This guy I met the other week at a party had stopped replying to our conversation, even though I thought it had potential.
“So, do you reckon you can get me a job at Vogue?” he asked, and I replied, “Yeah, deffo, I’ll put in a word on Monday.”
“Oh no, I was just joking to flirt with you.”
“I know, I was joking too. I wanted you to think I’m funny.”
And after that, nothing.
“At least you didn’t have sex with him,” my mom said, like she always does when something doesn’t work out with a guy. I guess because she thinks if I had, then I would feel more cheated because I’d given myself over to that person. That in leaving the party in a taxi before anything happened, I’d retained some power over the situation. Though I can’t say I felt that way. I just felt bored—numbed by the endless conveyor belt of these interactions to the extent that I barely laughed when a friend said I should get screenshots of these conversations printed on T-shirts.
A week later, I was at another party when I bumped into this guy I’d first met a few months ago. I can’t say I liked him much, but my friends just said he was shy, that he was nerdy at school so probably wasn’t used to girls in mesh dresses running up to him and asking dumb questions like, “If you were a vegetable, what sort of vegetable would you be?” I just thought he was stuck-up and resolved to quietly hate him.
But at some point that evening, the dynamic shifted so dramatically that we ended up having sex. I’m still not quite sure how. I just know that we left the party at the same time, and as we walked to the bus stop together he stopped and looked back at me, a slight smirk flicking up his mouth at one side. Something fizzed in the air, and sensing this, I said, “Are you gonna kiss me or something?” And then all of a sudden my fingers were caught in his hair, his hands were on my ass, and we were stumbling backwards until we hit the brick wall of the nearby corner shop.
One by one, people came out and told us to “get a room.” Hearing this, I didn’t think about how embarrassing it was to be acting like this in public, like I didn’t think about how if I stopped it might increase my chances of a date, like I didn’t think about whether he thought I ended up in these situations all the time, like I didn’t think about whether it was too soon to be this intimate with someone I didn’t know, like I didn’t think of any of the usual things I think about when I get with men.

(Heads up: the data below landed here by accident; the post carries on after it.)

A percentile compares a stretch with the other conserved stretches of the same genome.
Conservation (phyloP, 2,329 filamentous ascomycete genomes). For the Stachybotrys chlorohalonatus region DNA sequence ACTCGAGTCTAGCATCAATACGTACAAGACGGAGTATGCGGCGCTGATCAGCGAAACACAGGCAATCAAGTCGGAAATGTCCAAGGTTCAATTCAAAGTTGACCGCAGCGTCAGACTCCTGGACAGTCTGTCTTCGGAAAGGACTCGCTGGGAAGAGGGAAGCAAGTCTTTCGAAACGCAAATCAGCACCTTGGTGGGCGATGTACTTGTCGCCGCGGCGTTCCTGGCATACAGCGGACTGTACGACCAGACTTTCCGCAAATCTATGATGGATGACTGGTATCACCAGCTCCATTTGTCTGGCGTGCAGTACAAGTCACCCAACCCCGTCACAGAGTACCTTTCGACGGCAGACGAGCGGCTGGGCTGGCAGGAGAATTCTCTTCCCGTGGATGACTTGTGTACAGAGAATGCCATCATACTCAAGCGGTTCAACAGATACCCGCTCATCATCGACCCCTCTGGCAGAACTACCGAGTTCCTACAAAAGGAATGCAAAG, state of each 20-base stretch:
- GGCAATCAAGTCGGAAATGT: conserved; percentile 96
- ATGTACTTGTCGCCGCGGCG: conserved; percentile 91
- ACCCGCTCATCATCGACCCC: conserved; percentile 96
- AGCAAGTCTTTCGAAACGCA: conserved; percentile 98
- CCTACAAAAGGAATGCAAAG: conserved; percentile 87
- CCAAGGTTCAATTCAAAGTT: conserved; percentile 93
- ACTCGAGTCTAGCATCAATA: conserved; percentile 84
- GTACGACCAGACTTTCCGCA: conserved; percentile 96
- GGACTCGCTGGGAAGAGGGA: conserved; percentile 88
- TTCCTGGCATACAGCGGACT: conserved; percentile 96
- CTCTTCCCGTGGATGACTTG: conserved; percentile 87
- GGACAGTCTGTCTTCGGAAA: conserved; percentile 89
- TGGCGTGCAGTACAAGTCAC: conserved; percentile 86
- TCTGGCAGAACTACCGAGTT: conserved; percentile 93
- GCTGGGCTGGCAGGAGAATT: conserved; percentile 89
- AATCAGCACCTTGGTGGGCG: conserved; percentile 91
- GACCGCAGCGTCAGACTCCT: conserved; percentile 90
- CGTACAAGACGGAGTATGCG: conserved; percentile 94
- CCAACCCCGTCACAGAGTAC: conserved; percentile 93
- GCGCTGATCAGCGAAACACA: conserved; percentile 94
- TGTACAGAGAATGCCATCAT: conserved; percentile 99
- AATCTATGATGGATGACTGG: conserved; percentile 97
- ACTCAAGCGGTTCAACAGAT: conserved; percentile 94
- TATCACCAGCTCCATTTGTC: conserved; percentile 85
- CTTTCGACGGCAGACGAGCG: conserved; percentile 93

Instead, I just edged in closer and closer until his knee was pressing up in between my legs and my arms were wrapped around his shoulders. Until our limbs were plaited together, and there was no air separating us. Until we were airtight, vacuum-packed, and yet still not close enough. I wished I had eight arms so I could be all over all of him at once like an octopus. We tried to walk home, but kept ending up like this again, until eventually we fell back into the softness of his big white bed.
When I woke up, it felt as if there were something living in my brain that was trying to fight its way out. Pale blue light exploded through the open windows and I thought about trying to get water but didn’t know where to look and knew I’d probably end up walking into his flatmate’s room or something. I leaned down to him and kissed his cheek as if I were his girlfriend getting up for an early flight and walked out the door.
After a long sleep in my own bed, I got up, and while toasting a bagel, I rang a friend with the intention of filling her in on all the juicy details. Perhaps there was something stiff in my voice though, because she asked, “So, how are you feeling about the whole thing?”
And her soft coaxing made me feel as if something bad had happened, something I should regret. That’s when my mom’s words came into my head again—“At least you didn’t have sex with him”—and I wondered then if I had made a mistake, given something away I should have held onto.
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Sex is always framed in this way for women, that it’s something men take from them. They “lose” their virginities and then they keep on losing. You have to hold it back to the third date, make them wait, your body is a prize someone’s got to win. In passing it over, I wondered if some of my power had faded, like when bees sting and then they die. But that’s not how it felt to me that night. I didn’t feel like I’d lost anything. I took him as he was, in that moment, for what he could give me then. I sat right inside the now and let it carry me exactly where I wanted to go. And when I walked out his door and down the road to get in my taxi, I felt like I was in the scene of a film where I, the main character, was about to spin around a lamp post to a soundtrack of Katrina and the Waves, all jazz hands and big grins, to convey how the world can look different, brighter, after a shag.
“I’m going to make more mistakes this year,” I said to a different friend after I’d walked her through every detail of the encounter. “I’m going to embrace chaos.”
Her eyes flicked up at me from over her cocktail. “Why does it have to be a mistake?” she asked. “Maybe not doing it would have been the mistake.”
I went to say something but instead just smiled, hid my face in my hands. It’s funny how the correct decision so often looks like the wrong one, and realizing this, as I walked off to get another round in, I thought about what I could fuck up next time.